By Simon M Lamb
Barely a week goes by without another dire environmental news story. One day the IUCN says that some 60% of the world’s wildlife is gone, the next the UN warns of the impending loss of a million species. Now scientists say climate change is moving much faster than expected. Meanwhile, the priceless Amazon rainforest is burning. It’s gloomy stuff, and it doesn’t much matter who or what you think is causing it – it’s a real and reckonable factor for business.
I’ve been following the downward spiral of world environmental health for the past 40 years, and despite the hype surrounding it now, for me there’s still no real sense of the tide turning. Why? Because although innumerable highly qualified economists and ecologists have been focused on saving it, environmental decline continues at an angle resembling the BP share price after the Deepwater Horizon oil spill. There have been successes here and there, sure, but the overall numbers tell a story of abject failure. Why is this? It’s surely vital to understand, or the world will just go on throwing mud at the wall in the hopes some of it might stick, hardly a recipe for success.
To understand this you have to go back to basics: all things human that give rise to environmental decline have one thing in common – one way or the other they can be laid at the door of markets. Markets are at the epicentre of our world, after all. They built it; they maintain it; they continue to develop it, and we have everything to thank them for. However, they have not just been free to trade, but free to pollute, degrade and destroy the natural world. Those involved have remained competitive only because they have not had to factor environmental costs, “externalities”, into their balance sheets. The environment has thus become the casualty of un-environmentally accountable economic activity on an epic scale. This cannot continue. For one thing it’s crazy economics.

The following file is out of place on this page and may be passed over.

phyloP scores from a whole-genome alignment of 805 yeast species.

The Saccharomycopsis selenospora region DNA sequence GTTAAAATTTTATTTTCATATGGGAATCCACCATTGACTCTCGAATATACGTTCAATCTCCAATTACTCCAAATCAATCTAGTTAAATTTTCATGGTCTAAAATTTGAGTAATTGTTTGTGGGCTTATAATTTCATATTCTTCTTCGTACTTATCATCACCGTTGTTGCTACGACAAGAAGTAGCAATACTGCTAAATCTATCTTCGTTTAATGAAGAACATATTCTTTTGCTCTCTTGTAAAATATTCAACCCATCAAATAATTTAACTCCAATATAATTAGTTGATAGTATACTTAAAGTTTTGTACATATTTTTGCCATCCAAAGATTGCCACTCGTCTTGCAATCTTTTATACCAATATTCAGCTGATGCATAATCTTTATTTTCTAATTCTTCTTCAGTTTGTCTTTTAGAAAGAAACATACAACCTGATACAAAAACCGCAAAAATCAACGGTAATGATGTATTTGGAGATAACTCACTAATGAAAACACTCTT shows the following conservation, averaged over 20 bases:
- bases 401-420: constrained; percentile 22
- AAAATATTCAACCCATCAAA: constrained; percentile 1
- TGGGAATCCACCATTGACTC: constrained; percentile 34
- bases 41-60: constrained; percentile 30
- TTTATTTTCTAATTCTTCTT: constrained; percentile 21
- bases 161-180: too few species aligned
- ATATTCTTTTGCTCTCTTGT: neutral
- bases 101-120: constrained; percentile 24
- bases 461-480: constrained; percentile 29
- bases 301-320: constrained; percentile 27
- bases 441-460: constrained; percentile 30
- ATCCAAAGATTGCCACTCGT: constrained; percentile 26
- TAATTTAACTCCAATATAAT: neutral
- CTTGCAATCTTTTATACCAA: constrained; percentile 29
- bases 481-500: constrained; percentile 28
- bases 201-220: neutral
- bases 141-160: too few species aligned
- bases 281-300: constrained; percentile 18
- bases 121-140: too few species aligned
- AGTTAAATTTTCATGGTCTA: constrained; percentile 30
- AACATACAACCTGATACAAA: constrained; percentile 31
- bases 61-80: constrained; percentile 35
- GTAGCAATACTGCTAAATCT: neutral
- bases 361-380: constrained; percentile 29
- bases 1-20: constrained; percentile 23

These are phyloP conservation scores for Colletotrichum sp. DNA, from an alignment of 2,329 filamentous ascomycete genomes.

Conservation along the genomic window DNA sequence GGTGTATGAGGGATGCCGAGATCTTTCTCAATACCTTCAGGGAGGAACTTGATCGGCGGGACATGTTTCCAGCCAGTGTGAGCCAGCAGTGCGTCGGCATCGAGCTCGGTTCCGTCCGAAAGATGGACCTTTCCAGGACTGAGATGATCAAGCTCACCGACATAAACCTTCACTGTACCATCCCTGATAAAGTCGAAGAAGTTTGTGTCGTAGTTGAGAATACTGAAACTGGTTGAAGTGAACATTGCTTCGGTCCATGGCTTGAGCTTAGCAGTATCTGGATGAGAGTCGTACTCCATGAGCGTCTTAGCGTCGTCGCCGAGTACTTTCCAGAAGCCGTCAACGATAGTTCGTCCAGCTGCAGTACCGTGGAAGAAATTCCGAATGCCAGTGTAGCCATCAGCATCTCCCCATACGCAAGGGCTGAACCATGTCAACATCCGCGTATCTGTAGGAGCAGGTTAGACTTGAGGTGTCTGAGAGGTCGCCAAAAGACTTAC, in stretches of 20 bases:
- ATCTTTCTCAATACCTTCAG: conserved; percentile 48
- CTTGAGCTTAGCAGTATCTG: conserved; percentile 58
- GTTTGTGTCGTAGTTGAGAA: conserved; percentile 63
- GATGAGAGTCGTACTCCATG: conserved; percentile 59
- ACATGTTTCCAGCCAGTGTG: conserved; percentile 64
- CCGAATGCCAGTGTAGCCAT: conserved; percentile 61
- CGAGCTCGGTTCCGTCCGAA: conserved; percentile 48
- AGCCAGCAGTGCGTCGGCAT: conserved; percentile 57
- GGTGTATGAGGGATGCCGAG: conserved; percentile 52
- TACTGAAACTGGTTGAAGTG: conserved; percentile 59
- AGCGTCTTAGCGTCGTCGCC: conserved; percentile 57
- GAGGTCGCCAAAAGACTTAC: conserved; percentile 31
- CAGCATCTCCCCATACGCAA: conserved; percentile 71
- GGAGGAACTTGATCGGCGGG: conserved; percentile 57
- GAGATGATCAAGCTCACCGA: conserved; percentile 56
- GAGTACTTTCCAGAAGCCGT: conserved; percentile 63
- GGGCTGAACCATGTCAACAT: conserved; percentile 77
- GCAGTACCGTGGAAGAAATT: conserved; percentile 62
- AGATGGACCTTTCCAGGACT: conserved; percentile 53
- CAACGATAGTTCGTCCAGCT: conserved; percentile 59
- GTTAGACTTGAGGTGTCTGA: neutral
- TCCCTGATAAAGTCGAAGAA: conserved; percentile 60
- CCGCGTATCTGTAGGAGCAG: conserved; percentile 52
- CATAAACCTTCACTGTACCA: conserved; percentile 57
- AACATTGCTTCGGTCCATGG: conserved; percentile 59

In such a situation, radical politicians do what they always do – denounce the capitalist, globalist bogeymen. But this is unconstructive, because in doing so they alienate key players just when consensus is essential. Besides, stifling the vast energy of capitalist enterprise is never going to be the way. Instead, whereas economic energy has in the past been incentivised to leave a trail of destruction in its wake, that energy needs to be harnessed to benefit the natural world instead, to profit from doing the good environmental thing not the bad. That’s a whole new ball-game, and it’s going to take some hard thinking and careful planning to achieve. For sure, it needs a masterplan, a blueprint. And as it happens there is a tried and proven one out there ready and waiting – in natural ecosystems.
To understand this, first consider that in reality we humans inhabit an “economic ecosystem” that is a subset of the ecology from which it evolved. We are thus economic “species”, fulfilling roles to acquire resources like any in the wild; except that we are “avatars”, able to slip from one role to another. Evolution is provided by advancing technology, and this has reached breakneck speed. An economics “Cambrian Explosion” (the great period of species proliferation 540m years ago) is under way.
This perspective reveals the problem: whereas natural ecosystems have evolved over millions of years so that symbiotic species can coevolve to profit from cleaning up detritus and recycling nutrients, creating a balanced and mutually supportive whole, species in our economic ecosystem evolve much too fast for that. Their job mobility allows them to exhaust and destroy, and then move elsewhere to start over. Environmental accountability is absent, so they don’t suffer directly for their sins like wild species. However, we humans have a big advantage: we can influence the system. By acting decisively now, we can avoid the decline that will otherwise overtake all of us.
So how do we make this transformation without sucking energy from the world economy? The answer is that an ecology-based manifesto could be actioned tomorrow if our political masters had the wit and will to do so. Capital naturally flows towards opportunities, so the key is to shift profitability from “bad” to “good” by charging for external costs, ring-fencing the proceeds to support R&D and greener alternatives, and to fast-track environment friendly technologies onto the market.
But this change won’t emerge from grassroots alone at anything like the necessary speed and scale. It demands a new, ecology-inspired, neo-Keynesian macro-economic policy, which means only governments can make it happen. But with vision and a renewed political will inspired, activated and energised by enlightened people in industry, the big plan that is “Ecosystem Economics” could be born the very next day.
Simon Lamb is the author of Junglenomics: Nature’s Solutions to the world economic crisis: a new paradigm for the 21st century and beyond (www.amazon.com)